Neuroglygopenia: Mechanisms Underlying the Adverse Effect of Sugar Ingestion in

Children”. Journal of Pediatrics. Feb 1995; 126:171-7

[34] Lee, A. T. and Cerami A. “The Role of Glycation in Aging”. Annals of the New York

Academy of Science.1992;663:63-70

[35] Abrahamson, E. and Peget, A. “Body, Mind and Sugar”. ( New York : Avon , 1977)

[36] Glinsmann, W., Irausquin, H., and Youngmee, K. “Evaluation of Health Aspects of Sugar

Contained in Carbohydrate Sweeteners”. F. D. A. Report of Sugars Task Force.

1986:39:00 Makinen K.K.,et al. “A Descriptive Report of the Effects of a 16 month Xylitol

Chewing Gum Program Subsequent to a 40 month Sucrose Gum Program”. Caries

Research. 1998; 32(2)107-12

[37] Glinsmann, W., Irausquin, H., and K. Youngmee. “Evaluation of Health Aspects of Sugar

Contained in Carbohydrate Sweeteners”. F. D. A. Report of Sugars Task Force. 1986;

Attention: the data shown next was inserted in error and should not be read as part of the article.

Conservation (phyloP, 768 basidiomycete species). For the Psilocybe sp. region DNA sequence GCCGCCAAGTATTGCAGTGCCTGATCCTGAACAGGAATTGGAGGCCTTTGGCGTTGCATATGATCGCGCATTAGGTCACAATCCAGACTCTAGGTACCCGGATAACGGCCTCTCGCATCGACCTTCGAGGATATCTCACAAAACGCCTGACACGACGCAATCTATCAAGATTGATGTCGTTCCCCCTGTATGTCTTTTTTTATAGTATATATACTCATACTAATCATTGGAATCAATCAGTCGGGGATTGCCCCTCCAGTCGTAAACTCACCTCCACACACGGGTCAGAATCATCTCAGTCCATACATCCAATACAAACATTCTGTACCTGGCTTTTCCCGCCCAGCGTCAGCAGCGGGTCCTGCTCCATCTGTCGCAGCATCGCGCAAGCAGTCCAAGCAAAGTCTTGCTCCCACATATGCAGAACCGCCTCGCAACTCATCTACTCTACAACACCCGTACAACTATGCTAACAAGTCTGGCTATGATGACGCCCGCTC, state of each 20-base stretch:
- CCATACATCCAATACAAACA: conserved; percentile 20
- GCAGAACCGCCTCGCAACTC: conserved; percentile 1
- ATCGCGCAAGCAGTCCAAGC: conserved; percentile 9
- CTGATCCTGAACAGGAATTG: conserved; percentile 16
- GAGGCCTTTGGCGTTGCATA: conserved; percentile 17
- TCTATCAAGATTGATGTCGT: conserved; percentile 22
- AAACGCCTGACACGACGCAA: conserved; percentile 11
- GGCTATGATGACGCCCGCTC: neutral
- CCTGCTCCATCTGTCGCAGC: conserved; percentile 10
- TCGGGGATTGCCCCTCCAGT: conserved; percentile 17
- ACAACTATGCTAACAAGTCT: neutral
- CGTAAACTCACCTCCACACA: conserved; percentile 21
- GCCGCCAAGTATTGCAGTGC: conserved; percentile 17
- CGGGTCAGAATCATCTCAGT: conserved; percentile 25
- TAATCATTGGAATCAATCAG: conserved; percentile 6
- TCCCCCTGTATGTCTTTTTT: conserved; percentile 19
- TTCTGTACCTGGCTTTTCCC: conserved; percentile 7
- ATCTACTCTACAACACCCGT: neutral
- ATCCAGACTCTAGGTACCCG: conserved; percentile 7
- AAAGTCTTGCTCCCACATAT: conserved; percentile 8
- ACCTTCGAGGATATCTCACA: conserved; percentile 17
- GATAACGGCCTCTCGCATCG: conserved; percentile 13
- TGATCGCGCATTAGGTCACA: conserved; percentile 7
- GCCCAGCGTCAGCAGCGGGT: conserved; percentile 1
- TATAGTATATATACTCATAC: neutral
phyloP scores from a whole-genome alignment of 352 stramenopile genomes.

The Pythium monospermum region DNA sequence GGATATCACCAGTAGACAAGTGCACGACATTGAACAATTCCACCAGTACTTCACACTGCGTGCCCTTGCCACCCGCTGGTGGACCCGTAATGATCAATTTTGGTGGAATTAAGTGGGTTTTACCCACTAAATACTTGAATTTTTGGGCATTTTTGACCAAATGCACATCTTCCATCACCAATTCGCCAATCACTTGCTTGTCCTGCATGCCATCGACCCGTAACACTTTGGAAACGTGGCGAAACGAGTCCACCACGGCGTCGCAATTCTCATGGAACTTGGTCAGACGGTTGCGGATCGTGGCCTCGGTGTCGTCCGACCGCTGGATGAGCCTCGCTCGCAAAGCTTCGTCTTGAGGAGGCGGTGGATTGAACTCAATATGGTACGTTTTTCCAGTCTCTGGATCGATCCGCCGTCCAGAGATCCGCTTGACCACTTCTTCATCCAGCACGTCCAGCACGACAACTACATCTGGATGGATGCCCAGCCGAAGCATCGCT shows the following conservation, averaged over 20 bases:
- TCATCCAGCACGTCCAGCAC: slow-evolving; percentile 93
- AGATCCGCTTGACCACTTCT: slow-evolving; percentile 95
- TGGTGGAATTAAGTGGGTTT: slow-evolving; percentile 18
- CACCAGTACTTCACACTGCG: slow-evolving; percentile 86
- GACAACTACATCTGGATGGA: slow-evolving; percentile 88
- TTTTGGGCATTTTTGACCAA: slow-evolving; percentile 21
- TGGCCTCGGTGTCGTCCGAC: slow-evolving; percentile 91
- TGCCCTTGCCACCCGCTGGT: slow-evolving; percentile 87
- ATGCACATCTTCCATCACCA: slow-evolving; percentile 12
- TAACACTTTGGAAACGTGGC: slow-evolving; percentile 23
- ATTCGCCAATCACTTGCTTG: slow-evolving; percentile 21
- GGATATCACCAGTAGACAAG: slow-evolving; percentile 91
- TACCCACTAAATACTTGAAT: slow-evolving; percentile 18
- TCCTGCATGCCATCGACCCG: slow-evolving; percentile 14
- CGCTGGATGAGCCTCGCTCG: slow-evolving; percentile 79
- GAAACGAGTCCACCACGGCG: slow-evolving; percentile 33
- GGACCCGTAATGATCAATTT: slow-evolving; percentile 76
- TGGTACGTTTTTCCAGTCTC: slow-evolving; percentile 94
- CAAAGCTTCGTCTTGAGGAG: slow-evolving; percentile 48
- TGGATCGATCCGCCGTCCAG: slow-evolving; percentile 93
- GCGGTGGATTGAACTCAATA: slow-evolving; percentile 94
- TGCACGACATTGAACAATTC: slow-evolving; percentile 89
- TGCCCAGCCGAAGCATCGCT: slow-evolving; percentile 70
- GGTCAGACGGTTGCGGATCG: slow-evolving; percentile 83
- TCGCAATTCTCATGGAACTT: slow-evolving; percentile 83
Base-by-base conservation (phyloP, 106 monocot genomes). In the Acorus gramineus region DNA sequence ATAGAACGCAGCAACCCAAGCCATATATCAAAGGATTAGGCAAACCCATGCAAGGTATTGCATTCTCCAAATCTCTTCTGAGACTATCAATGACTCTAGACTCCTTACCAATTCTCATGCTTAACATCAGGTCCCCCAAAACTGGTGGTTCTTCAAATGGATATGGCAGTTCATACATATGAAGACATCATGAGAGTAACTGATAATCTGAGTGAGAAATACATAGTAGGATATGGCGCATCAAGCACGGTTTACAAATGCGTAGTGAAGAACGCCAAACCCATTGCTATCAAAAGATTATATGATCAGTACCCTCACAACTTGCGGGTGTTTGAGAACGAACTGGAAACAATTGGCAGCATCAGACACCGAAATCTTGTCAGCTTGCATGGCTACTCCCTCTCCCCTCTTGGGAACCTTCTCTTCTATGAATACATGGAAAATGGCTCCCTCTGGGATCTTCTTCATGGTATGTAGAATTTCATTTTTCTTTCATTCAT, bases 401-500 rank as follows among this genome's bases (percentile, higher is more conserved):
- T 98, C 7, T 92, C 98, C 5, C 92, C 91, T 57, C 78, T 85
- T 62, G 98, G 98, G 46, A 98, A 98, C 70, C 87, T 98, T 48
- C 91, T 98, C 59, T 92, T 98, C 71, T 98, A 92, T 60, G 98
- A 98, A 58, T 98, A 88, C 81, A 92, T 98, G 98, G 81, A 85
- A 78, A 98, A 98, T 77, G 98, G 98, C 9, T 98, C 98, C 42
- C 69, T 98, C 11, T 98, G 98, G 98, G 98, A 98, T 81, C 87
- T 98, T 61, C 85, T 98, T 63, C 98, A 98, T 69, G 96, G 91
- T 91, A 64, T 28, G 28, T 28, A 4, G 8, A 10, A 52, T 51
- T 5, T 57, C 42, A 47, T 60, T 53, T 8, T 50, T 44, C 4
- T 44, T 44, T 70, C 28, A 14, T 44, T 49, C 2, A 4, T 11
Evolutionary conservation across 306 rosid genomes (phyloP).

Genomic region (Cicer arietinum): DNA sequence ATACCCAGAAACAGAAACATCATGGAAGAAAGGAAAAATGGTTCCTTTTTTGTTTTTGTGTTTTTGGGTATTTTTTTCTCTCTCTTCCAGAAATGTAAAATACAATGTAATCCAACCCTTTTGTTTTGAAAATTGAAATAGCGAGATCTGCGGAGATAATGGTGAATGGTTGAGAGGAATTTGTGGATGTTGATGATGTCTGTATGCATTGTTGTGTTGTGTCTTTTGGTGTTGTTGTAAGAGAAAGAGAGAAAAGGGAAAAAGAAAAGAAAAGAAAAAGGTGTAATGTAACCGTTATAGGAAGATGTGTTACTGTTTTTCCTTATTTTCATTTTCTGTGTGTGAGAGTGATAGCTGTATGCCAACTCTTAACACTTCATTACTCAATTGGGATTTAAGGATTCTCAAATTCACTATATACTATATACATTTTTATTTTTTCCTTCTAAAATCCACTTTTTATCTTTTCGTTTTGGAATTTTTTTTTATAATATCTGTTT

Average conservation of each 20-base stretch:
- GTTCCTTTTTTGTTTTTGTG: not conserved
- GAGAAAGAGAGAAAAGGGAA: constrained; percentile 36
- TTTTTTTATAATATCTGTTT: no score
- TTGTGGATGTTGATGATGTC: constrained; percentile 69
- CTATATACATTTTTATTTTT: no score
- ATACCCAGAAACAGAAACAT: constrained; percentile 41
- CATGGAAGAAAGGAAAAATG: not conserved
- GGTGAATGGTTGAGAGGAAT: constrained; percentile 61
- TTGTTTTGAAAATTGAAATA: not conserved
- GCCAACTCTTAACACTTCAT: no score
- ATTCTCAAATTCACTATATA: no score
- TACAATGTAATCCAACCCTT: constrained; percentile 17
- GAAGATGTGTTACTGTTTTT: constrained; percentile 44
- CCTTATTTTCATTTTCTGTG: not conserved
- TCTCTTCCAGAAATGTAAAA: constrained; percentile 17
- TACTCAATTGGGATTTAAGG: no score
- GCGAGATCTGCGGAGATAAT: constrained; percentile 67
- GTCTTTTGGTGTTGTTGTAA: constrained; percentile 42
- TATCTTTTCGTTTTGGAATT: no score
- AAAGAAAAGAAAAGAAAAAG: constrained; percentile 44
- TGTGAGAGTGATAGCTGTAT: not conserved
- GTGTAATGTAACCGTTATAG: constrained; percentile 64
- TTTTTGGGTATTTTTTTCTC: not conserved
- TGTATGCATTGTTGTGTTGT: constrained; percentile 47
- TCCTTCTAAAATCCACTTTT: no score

39:36-38

[38] Appleton , N. New York : “Healthy Bones”. Avery Penguin Putnam: 1989

[39] Keen, H., et al. “Nutrient Intake, Adiposity, and Diabetes”. British Medical Journal. 1989;

1:00 655_658

[40] Darlington , L., Ramsey, N. W. and Mansfield , J. R. “Placebo Controlled, Blind Study of

Dietary Manipulation Therapy in Rheumatoid Arthritis”, Lancet. Feb 1986; 8475(1):236-238

[41] Powers, L. ”Sensitivity: You React to What You Eat”. Los Angeles Times. (Feb. 12, 1985).

Cheng, J., et al. “Preliminary Clinical Study on the Correlation Between Allergic Rhinitis

and Food Factors”. Lin Chuang Er Bi Yan Hou Ke Za Zhi Aug 2002; 16(8):393-396

[42] Erlander, S. “The Cause and Cure of Multiple Sclerosis; The Disease to End Disease.”

Mar 3, 1979; 1(3):59-63

[43] Crook, W. J. “The Yeast Connection”. (TN: Professional Books, 1984)

[44] Heaton, K. “The Sweet Road to Gallstones”. British Medical Journal. Apr 14, 1984;

288:00:00 1103_1104. Misciagna, G., et al. American Journal of Clinical Nutrition. 1999;

69:120-126

[45] Cleave, T. “The Saccharine Disease”. ( New Canaan , CT : Keats Publishing, 1974)

[46] Ibid

[47] Cleave, T. and Campbell, G. “ Bristol , England : Diabetes, Coronary Thrombosis and the

Saccharine Disease”: John Wright and Sons, 1960)